The Contrary State: There are in fact some questions that can be yes under one circumstance and no under another. Do you need to be perfectly good to do a good deed? We would suppose we know that a good deed has the indefinable attribute of not being definitively determined. There are questions of motive, intention, just what is a good deed. So a fairly decent man may be capable of an evil deed according to the parameters. Or do you deny that good or evil deeds exist? Let us exclude indefinable attributes to the extent possible. For example, all masses fall to the earth from free fall at the specific rate of roughly 32 ft./sec per second. Not if you have a parachute opened, not if you are a spore being lifted by an updraft, not if you are a feather falling from a bird’s tail. Not if extraterrestrial technology is placing a beam on it that defies gravity, or a human invents one and has not told anyone, or will shortly in the future. Do you say only according to the determinants established by Isaac Newton, not subject to significant air resistance? Can you prove Newton understood what gravity was, knew all the factors involved? You cannot unless you are God. In any case, it ain’t necessarily true and falls within the contrary state.
The Excluded Interrogative: This supposes that one statement leads to only one or two possible follow-on questions, or only to n number of questions. This is always highly suspect.
Unproven Assumptions: Assumptions, commonly agreed upon or not are not proof. Any statement concerning indefinable attributes such as justice, beauty, emotional causality (cause of feeling), understanding of the psyche (including your own psyche) fall into this realm. It is not an assumption that indefinable attributes do not exist. It does not matter if someone questions them unless that someone is you, and then your own assumption is fallacious. You cannot talk about what does not exist in the absolute, only in the relative. That is, you may or may not have a pebble in your hand at a specific time. That is a relative fact. That you will never have a pebble in your hand or will in the next second is a relative assumption that falls into a contrary state. It may or may not be true.
One: Evil Exists: We have heard it claimed that evil is simply ignorance. The assumption is that evil makes enemies of others, jeopardizing one’s own life and well being, and would be unnecessary to the wise, they being able to get by without theft, undermining the reputation of others, murdering for advantage or for a feel good thrill. We also hear evil is lust motivated by a callous disregard for the interests of others or even of oneself. The first assumption calls into question the existence of evil, or at least is quite different from the second assumption, though often the same in consequences. But we know bad things happen both through ignorance and vice. It is common for religious people to believe in the latter explanation of evil, while conceding the misfortune of the other, and perhaps not considering it evil. But the law will not accept ignorance as a legal excuse for torts, and for good reason. People would remain ignorant and proving malicious ignorance is difficult. You might suppose God would know but held the Israelites liable to repentance for unintended transgressions, and the fact is that original sin is operant whatever the final cause debate may qualify. First, children suffer for the failings of their parents. The adulteress wife or husband may taint the health of the baby with VD. The drunkard destroys himself and causes hardship to family and even friends.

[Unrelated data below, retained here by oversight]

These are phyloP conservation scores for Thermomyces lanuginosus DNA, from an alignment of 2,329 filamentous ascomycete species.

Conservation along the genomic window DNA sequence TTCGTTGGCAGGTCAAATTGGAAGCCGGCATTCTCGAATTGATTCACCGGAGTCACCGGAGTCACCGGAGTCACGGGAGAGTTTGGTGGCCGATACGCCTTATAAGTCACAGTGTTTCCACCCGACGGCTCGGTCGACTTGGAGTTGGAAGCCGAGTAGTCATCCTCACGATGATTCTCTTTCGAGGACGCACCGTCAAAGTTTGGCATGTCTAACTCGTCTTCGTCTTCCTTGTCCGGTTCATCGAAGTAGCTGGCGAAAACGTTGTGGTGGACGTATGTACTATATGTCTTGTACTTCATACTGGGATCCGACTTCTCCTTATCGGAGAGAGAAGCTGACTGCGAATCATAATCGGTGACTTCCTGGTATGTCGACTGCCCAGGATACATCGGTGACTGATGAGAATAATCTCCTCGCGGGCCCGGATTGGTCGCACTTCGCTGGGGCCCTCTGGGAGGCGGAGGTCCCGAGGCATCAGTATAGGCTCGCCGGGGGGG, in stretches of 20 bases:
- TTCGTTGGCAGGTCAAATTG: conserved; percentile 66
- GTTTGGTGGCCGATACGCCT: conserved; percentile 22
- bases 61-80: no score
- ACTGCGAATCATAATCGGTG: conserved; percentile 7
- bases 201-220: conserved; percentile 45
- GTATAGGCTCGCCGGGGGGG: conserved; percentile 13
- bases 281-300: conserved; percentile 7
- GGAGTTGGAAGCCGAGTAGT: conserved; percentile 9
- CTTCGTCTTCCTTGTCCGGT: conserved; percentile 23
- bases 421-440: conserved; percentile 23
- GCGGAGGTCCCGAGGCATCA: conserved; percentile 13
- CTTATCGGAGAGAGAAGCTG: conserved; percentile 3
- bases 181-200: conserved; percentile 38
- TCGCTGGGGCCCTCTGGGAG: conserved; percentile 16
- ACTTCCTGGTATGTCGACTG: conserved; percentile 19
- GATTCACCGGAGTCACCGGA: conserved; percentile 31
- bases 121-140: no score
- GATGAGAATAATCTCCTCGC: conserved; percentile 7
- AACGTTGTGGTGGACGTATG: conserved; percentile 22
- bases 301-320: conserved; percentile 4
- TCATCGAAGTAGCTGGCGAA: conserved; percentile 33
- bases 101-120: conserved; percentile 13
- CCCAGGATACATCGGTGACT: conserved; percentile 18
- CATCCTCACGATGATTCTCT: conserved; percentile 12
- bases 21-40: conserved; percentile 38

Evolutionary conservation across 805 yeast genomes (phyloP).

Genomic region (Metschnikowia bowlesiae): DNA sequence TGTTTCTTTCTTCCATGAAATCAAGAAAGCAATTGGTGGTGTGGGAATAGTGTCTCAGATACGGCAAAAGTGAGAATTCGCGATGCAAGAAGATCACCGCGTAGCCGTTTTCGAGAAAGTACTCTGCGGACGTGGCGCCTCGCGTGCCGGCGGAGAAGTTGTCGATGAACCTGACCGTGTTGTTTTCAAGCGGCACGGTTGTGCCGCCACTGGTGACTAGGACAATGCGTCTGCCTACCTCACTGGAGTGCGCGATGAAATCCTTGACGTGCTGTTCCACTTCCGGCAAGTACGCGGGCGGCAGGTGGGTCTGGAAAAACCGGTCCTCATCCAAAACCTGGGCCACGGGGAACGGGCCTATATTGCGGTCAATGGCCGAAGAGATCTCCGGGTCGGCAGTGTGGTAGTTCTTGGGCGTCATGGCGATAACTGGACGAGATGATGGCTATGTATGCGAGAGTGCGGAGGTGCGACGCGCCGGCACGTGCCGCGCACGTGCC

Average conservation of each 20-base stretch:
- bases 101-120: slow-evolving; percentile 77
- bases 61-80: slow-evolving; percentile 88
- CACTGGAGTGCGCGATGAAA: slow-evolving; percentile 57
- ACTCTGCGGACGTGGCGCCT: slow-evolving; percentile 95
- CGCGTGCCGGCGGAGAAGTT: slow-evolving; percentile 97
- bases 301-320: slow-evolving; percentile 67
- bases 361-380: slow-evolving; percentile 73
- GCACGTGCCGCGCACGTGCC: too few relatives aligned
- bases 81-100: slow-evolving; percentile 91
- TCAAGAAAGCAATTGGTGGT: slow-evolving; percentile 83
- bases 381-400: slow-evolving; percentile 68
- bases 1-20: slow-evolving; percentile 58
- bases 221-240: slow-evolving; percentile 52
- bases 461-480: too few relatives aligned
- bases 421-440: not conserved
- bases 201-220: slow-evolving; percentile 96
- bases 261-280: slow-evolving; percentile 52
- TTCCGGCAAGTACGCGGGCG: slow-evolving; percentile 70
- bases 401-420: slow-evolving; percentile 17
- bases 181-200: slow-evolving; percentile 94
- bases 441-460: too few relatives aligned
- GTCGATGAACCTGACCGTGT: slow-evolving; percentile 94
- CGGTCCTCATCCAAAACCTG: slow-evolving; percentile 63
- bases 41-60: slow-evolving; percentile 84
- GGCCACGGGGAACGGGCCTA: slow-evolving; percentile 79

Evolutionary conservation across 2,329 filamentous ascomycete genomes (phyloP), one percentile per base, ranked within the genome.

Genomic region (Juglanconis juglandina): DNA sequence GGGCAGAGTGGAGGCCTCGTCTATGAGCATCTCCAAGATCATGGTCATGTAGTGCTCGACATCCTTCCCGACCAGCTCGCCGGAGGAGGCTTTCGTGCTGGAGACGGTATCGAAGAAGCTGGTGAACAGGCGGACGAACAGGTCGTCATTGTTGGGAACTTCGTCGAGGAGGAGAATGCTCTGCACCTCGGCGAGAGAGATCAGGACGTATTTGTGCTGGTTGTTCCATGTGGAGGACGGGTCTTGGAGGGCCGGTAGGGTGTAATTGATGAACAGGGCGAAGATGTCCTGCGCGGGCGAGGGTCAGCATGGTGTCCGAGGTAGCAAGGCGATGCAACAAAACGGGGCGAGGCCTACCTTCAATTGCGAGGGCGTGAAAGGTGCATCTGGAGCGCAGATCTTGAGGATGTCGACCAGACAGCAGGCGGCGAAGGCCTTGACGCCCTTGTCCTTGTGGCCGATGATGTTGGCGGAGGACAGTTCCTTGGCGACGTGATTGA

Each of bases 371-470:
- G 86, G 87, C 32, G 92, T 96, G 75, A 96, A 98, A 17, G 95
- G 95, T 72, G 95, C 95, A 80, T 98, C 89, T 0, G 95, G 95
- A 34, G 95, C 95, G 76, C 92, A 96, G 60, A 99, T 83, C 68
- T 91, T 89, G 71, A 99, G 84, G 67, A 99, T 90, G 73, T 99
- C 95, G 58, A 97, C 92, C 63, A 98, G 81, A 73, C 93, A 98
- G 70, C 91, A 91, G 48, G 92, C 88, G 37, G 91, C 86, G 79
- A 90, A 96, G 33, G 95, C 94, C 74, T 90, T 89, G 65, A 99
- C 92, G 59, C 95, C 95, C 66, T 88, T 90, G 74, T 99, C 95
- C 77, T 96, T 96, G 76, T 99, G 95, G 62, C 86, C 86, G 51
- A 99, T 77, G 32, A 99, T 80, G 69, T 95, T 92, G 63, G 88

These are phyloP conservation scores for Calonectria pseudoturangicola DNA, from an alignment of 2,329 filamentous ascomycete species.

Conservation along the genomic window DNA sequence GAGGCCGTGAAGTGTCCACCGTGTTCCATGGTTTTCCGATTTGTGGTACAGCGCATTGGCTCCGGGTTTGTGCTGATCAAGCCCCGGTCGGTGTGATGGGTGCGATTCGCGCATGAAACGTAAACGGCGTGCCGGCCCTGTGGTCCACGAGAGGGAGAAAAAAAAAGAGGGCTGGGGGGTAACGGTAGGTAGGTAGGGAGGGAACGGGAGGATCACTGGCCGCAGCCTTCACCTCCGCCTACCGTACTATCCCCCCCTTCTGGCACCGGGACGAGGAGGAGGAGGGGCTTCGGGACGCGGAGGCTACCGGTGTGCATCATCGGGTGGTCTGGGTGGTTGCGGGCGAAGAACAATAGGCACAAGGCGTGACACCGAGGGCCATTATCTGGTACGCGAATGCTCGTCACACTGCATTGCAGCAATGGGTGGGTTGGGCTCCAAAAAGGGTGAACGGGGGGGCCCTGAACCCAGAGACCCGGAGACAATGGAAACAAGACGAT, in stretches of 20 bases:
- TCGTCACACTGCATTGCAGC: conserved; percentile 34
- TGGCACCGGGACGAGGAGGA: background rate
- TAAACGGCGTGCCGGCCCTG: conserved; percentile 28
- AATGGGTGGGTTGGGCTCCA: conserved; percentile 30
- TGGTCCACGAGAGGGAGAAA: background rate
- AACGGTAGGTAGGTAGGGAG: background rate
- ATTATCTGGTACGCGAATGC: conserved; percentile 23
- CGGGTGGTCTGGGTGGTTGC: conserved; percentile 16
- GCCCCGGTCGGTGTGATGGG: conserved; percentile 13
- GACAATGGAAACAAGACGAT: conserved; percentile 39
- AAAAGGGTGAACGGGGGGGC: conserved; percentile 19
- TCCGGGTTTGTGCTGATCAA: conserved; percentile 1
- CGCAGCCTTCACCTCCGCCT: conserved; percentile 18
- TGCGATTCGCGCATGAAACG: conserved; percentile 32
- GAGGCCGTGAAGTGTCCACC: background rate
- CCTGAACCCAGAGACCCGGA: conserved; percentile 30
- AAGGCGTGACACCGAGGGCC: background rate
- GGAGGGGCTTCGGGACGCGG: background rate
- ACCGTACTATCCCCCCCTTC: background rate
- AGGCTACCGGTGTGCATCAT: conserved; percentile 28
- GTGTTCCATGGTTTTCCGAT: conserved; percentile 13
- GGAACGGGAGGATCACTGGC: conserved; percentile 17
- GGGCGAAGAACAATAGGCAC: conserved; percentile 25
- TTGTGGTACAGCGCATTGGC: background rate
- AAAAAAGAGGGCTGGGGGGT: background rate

Certainly God could stop the consequences of other people’s bad behavior but does not by any apparent standard in current life. Indeed, Yahweh passed on guilt to future generations, and then later stated that would no longer be the case at some specified point in time for him, and strictly forbidden to earthly judges, that is, a prohibition of bills of attainder. But if an aristocrat has his nobility by patent transferable to his children, where is the injustice of depriving it to his children, it being unmerited other than by circumstance? So the children are not executed for treason but still suffer as we all suffer from the faults of others. Only the total separation of heaven and hell would stop this.
This is only background information. We will say yes to the statement of evil’s existence.
Two: Can God Prevent Evil?: That depends on the parameters. Accepting freedom of conscience as an innate attribute, and that God ordained this by his omnipotence, to deny the possibility to act on that desire, would be to deny freedom of conscience and to make God less than omnipotent. Surely, it is within his power to do so, except by atheist assumption that it is not, and assumption is not proof.
You will see that the argument is trying to force an either/or argument that is not the case. The middle possibility of the omniscience of God bringing about freedom of conscience while not culpable for evil is in fact in play. To deny God this, is to deny the argument of refutation that he does not possess omnipotence, or (He does not exist?) Additionally, you must prove that freedom of conscience is evil in itself. Why are we not all automatons?